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Though I’m (quite obviously) not Estonian, I must admit to a lump in the throat on a cool, overcast morning as the gargantuan green-and-orange Tallink ferry pulled into this tiny Baltic country’s capital after a two-hour sea crossing from Helsinki.
It was July 2009, and I was embarking on my introduction to the shiny new Tallinn, 17 years after my last visit and 27 years after my first — as a student studying Russian in Leningrad, then as a travel writer visiting shortly after Estonia‘s independence. Even then, under layers of Soviet gloom and grime, I was seduced by the city’s medieval and neoclassical Kesklinn (Old Town). This time around, as you might expect, the transformations were both dazzling and incredibly moving.
Old Town was downright caffeinated, with both tourists and locals, all day and long into the night. The pioneering Maharajah Indian restaurant (which in ’92 I found served a not bad chicken tikka) has been joined by some 75 others, from the admittedly touristy, medieval-themed Olde Hansa to nouvelle Estonian and a plethora of world cuisines. The Hotel Viru, a high-rise ’70′s eyesore, has been refurbed, redubbed the Sokos Hotel Viru, and even tarted up with a flashy shopping mall (they’ve kept intact the KGB bugging room on the 23rd floor, but it’s not always open to the public). And my digs this time, the Telegraaf, is a Leading Small Hotels of the World member second to no other boutique digs I’ve ever experienced, and more affordably priced than many.
My local faves were still there, of course, including the city walls; the Kiek in de Kök (“Peep in the Kitchen,” a round 15th-century tower so named for its views over the Old Town); Peter the Great’s Kadriorg Palace; the Russian-built Alexander Nevsky Cathedral; the evocative ruins of the Pirita convent; and the Estonian Open-Air Museum, with buildings transplanted from villages throughout this country the size of New Jersey plus Massachusetts. Plus there’s tons more, both old and new. One wry new attraction is the “Soviet Tour,” conducted in a 1960′s bus with ratty seats and stinking of gasoline. Our guide was a youngish chap in a Soviet military getup (bottom left) who feigned drunkenness, kept demanding to see passports, and kept shouting, “Who you are working for?” Eventually he graduated to plying us with vodka; holding forth on the superiority of USSR to the decadent capitalist West whilst waving pictures of Leonid Brezhnev; trying to sign us up for “Communist Party membership”; and warbling a Red Army marching song or two (fortunately, it was an old warhorse called “Katyusha,” to which I just happened to know the words).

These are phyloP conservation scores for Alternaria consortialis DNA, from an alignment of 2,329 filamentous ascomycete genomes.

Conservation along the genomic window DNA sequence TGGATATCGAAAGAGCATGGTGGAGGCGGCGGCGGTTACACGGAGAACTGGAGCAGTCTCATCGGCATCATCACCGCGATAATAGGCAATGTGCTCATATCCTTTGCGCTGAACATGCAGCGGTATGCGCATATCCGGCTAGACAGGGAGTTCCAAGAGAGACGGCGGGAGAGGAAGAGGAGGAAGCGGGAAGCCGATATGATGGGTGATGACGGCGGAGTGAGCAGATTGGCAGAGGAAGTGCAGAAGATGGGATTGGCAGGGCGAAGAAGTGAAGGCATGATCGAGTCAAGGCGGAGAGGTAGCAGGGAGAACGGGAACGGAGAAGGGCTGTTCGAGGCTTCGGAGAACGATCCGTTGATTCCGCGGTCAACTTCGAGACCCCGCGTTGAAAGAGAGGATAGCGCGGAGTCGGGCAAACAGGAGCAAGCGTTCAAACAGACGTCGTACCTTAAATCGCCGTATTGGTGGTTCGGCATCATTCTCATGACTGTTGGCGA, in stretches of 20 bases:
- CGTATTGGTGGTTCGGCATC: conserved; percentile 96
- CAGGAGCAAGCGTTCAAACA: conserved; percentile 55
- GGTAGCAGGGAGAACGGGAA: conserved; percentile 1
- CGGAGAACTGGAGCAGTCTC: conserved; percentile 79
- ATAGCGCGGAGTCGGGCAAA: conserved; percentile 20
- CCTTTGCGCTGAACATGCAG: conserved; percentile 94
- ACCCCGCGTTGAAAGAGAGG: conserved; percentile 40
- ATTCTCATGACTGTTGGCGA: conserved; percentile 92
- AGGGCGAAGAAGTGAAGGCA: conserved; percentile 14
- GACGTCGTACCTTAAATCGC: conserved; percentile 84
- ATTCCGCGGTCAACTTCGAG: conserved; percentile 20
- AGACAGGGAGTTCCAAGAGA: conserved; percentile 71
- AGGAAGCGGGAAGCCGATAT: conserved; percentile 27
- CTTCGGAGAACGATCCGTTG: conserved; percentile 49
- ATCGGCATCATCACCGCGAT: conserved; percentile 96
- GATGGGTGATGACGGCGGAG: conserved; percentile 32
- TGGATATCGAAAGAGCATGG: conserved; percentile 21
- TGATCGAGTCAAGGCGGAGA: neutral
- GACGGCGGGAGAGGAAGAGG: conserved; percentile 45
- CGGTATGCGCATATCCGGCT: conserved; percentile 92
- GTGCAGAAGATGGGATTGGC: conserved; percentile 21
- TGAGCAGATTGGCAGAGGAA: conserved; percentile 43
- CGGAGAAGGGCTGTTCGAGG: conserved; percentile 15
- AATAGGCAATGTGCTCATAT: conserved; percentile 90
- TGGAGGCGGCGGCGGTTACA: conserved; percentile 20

Beyond all this, these days a good chunk of Tallinn is also spit-shined to a sparkle, and boasts a kicky nightlife that has folks out on the cobblestones till 2 a.m. and beyond (see photo at right; this is in summer, of course, when the sun this far north barely sets — quite a different story during the dark winters, I suspect). Inevitably, there are a few less than classy aspects, too. On one visit to Raekojaplats (Town Hall Square, top right), I came face to face with a bunch of soused Finns; a noisily hopping gaggle of Hare Krishnas; and one of those cheesy tourist choo-choos. And speaking of soused Finns, the ferry port area is crammed full of liquor shops, since the stuff’s cheaper here than in Finland, and watching the Finns returning to Helsinki loaded down with booze was simultaneously astonishing and depressing.
So while it’s true that no rose is without its thorns, on the whole the revitalization of Tallinn has been truly inspiring to witness, and nowhere more so than in the area of theater, the arts, and especially music of all kinds. Tallinn’s bursting with all sorts of concerts and happenings, and during summertime, music festivals. If that’s the kind of thing that floats your boat, give a thought to coming over here this year, when it shifts into overdrive as Tallinn takes its turn as a European Capital of Culture.
By the way, Tallinn’s no longer particularly hard to get to. Besides that two-hour ferry ride it’s also reachable by air, connecting from the U.S. via Czech Airlines, Finnair, KLM, and Lufthansa, also from Europe on easyJet and Estonian Air.
Anyway, summer 2009 was a big one for Estonia’s big national dance and song festivals, and as I sat in a stadium among 20,000 spectators of all ages watching 8,500 folk dancers (above left) from all over the country twirling their hearts out, it was apparent that despite the economic crisis, despite the bumps in joining the 21-century West, despite the fact that conditions in some other parts of the country aren’t quite as impressive as they are in the capital, Estonia’s national soul is finally flying free. And that was a beautiful, beautiful thing to behold.